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When he was kidnapped by Chief Powhatan's brother, who held him prisoner, John Smith was exploring the newly found territory. As a consequence, the enslaved people were torn between pushing away the white men and establishing a coalition with them. Smith was seated on the field, his head set on a stone and Indian Warriors attempting to attack him before they took away his life. Pocahontas (the daughter of the chief) unexpectedly appears, and she throws herself at Smith to bar the warriors from murdering him. Then she goes to her father and asks him to save the life of the prisoner. Powhatan then accepts and encourages Smith to leave (Williecharger n.p).
Powhatan and John Smith differences Powhatan was a senior man ruling the Indians of the new land. In contrast, Smith was a young European, holding a prominent position among the whites visiting the new area. Secondly, Powhatan, as a leader, was well protected by the warriors from any harm. Thus, it was hard for the enemy to attack him. Smith, on the hand, was captured easily by the tribes' men because he was exploring the new land all alone without any protection.
Does Pocahontas "save" John Smith in the film, or is it part of an elaborate ritual?
The clip depicts Smith as having a mistaken interpretation of a sacrificial ceremony. According to facts, there was a rite where young Indian males were taken through a mock execution before a sponsor could save the victims. Therefore, if Pocahontas played the role of a sponsor, it would explain the special relationship that developed between her, Smith and the colonists. She continued assisting them whenever a crisis occurred and continuously warned the colonists and Smith about her father's warriors planned ambush (Lewis n.p).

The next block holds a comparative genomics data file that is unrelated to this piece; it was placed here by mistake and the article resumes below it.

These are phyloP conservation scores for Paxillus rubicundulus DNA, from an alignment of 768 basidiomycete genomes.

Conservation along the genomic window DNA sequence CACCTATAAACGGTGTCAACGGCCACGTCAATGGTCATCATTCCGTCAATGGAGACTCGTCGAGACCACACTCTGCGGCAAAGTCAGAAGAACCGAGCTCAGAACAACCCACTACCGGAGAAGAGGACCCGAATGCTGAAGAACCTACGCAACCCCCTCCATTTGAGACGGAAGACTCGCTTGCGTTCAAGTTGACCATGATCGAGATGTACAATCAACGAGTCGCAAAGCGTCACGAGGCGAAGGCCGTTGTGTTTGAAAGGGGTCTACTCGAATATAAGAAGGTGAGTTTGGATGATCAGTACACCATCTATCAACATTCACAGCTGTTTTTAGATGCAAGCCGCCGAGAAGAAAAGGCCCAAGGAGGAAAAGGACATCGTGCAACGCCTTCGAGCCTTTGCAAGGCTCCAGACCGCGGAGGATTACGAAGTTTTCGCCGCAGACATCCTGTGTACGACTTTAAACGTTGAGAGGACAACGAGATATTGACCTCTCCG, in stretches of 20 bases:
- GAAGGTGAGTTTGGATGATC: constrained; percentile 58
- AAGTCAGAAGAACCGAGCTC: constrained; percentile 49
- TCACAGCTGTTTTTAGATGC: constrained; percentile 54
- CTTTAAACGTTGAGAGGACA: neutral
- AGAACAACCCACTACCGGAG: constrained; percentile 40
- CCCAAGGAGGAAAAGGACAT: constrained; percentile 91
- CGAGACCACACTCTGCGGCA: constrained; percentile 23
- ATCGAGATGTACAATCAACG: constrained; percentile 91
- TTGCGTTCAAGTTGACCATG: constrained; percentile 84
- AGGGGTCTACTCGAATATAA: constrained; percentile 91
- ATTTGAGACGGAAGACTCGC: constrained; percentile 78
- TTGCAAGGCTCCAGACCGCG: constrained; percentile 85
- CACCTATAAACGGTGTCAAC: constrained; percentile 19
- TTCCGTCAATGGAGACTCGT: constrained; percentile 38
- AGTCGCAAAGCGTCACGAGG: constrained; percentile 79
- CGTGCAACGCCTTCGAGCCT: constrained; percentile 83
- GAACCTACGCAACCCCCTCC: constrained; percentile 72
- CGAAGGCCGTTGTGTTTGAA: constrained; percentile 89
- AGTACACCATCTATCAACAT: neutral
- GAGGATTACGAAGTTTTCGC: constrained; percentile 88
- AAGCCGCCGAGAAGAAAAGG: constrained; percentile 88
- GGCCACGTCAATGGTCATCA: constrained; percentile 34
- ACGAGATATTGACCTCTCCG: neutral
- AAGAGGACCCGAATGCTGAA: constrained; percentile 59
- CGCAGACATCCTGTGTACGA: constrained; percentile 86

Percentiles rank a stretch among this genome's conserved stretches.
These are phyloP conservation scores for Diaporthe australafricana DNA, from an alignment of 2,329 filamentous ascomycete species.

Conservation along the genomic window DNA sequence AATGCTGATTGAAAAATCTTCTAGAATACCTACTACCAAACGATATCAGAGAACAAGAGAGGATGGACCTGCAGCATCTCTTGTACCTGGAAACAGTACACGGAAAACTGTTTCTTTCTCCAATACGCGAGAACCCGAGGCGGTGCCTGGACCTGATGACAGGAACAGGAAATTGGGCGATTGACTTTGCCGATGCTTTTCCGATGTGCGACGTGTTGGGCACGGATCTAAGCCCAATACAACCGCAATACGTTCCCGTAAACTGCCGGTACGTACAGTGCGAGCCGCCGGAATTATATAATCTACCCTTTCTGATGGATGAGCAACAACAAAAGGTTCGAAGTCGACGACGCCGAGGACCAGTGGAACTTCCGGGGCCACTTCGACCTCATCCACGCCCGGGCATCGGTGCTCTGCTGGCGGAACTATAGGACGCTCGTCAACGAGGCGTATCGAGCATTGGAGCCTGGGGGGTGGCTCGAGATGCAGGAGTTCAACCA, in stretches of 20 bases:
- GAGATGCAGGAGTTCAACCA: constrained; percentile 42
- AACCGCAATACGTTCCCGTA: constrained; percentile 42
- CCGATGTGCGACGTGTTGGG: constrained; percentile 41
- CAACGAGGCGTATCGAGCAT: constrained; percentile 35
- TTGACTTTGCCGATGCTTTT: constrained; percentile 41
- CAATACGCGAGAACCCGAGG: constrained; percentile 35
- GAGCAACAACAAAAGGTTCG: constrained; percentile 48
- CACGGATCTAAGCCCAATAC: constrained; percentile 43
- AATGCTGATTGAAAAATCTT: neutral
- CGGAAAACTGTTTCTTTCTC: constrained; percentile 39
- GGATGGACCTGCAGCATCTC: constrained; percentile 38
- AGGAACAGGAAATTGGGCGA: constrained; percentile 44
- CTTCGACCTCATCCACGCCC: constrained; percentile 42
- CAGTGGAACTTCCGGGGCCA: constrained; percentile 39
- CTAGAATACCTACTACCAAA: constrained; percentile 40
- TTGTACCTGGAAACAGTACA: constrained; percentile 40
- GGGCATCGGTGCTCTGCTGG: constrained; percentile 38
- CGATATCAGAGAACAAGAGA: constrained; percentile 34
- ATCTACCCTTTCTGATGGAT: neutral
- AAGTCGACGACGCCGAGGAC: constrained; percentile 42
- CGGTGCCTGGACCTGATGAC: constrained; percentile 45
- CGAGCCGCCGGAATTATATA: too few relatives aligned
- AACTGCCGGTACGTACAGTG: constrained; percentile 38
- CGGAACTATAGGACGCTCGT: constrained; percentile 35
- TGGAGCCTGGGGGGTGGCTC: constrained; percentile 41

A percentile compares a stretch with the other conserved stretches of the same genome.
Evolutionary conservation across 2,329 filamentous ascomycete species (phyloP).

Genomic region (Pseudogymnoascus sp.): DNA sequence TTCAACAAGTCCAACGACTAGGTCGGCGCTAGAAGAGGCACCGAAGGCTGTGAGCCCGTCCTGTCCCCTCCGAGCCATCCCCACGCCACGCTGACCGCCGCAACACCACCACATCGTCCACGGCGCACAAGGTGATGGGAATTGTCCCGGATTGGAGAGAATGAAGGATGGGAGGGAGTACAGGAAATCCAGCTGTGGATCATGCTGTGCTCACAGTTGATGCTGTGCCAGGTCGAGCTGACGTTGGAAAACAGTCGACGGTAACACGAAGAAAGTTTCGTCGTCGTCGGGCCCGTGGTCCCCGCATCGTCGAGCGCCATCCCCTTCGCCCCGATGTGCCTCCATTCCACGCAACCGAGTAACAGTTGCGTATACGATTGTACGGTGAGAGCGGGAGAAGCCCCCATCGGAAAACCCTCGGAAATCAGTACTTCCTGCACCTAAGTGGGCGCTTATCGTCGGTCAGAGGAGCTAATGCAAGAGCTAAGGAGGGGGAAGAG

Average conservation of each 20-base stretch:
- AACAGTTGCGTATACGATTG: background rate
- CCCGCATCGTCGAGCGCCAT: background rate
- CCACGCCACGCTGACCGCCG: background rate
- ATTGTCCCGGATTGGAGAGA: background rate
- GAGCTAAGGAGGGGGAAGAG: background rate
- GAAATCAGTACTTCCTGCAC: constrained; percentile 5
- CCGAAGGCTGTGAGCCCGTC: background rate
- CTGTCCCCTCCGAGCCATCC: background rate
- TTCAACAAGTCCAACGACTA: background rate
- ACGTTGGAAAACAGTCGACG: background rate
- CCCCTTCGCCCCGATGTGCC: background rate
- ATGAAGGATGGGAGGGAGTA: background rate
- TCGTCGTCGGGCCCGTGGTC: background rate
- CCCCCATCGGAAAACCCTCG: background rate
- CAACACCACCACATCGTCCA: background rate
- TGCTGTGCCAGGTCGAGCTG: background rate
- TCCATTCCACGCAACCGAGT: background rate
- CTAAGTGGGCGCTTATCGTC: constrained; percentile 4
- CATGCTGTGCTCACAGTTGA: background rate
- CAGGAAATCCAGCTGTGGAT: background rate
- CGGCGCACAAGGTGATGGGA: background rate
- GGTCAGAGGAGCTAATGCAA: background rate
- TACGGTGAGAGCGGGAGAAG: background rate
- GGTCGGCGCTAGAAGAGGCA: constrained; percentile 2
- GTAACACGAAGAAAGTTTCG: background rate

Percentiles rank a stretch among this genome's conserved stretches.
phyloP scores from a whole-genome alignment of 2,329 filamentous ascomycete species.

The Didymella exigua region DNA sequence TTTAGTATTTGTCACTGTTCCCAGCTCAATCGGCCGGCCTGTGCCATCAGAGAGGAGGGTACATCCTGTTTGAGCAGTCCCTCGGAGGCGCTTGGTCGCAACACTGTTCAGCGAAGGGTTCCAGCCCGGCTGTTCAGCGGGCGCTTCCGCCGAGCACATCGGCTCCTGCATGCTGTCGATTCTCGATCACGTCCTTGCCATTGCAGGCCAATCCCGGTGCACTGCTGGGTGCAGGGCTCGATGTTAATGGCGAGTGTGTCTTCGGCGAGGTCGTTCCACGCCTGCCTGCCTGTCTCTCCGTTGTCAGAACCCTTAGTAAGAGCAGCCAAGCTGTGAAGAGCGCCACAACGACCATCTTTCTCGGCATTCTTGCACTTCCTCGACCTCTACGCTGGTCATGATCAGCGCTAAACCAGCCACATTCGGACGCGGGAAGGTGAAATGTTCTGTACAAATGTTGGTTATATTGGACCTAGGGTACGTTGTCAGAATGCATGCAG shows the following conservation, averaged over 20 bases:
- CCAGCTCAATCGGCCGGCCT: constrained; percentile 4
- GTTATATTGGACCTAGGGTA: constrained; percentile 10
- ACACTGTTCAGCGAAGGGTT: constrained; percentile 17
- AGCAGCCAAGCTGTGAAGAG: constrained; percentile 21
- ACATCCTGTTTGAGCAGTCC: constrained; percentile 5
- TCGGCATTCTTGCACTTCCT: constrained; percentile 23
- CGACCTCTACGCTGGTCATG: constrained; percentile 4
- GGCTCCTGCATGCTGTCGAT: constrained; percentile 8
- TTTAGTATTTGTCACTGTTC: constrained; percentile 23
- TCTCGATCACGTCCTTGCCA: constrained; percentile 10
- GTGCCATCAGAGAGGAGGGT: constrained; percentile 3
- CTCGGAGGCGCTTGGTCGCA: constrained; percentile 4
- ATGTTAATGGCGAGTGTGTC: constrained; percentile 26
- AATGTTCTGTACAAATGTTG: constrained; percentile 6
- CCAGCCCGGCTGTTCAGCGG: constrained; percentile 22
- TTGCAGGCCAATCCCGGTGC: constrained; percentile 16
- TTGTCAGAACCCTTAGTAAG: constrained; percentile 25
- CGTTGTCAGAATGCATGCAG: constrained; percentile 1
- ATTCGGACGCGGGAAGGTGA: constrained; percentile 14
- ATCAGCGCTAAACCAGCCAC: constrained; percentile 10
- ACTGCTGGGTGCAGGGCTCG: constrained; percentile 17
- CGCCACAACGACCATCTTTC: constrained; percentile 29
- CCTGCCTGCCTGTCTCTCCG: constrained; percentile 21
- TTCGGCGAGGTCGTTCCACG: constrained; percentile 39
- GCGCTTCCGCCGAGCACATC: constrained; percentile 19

Do you believe this event ever actually occurred?
Yes, the event took place. First, John Smith is favored as an honest man. His descriptions of Early Virginia and Eastern Europe have been depicted as accurate. Therefore, why would some historians want to convict him of falsehood for writing that Pocahontas saved him? Adams and Deane did not believe Smith, arguing that between 1608 and 1612, when Smith initially wrote of his captivity, he portrayed chief Powhatan as a favorable man and never mentioned about how Pocahontas saved him, until after she had died with her husband.
The argument enveloped by two main flaws resulting from Adam and Deane’s anachronistic historical methods. One, the two assumed that the episode of Pocahontas would have been necessary for the 17th century to the Englishmen as it was to the Americans in the 29th century; hence, failure to mention it shows that it never happened. However, in the days of Smith, the story did not take the romantic dimension that it assumed in later centuries. As such, it should not be a surprise that he left the bits out. Two, Adam and Deane accuse Smith of inconsistency in his writings because, in one book, he says he had enough Venison to serve 10 men, only to argue in later years that it was enough for 20 men. Nonetheless, during Smith’s time, writers who followed the Jacobean, Romantic style did not pay close attention to search details. What is important is that it was a lot of venison (Birchfield n.p).
Birchfield, Stan. "Did Pocahontas Save Captain John Smith?" 3 March 2017. Web. 2 January 2018 .
Lewis, Jone Johnson. "Did Pocahontas Save Captain John Smith from Execution?" 1 June 2017. Web. 2 January 2018 .
Williecharger. “The New World - John Smith saved by Pocahontas.” 24 June 2011. Web. 2 January 2018 .
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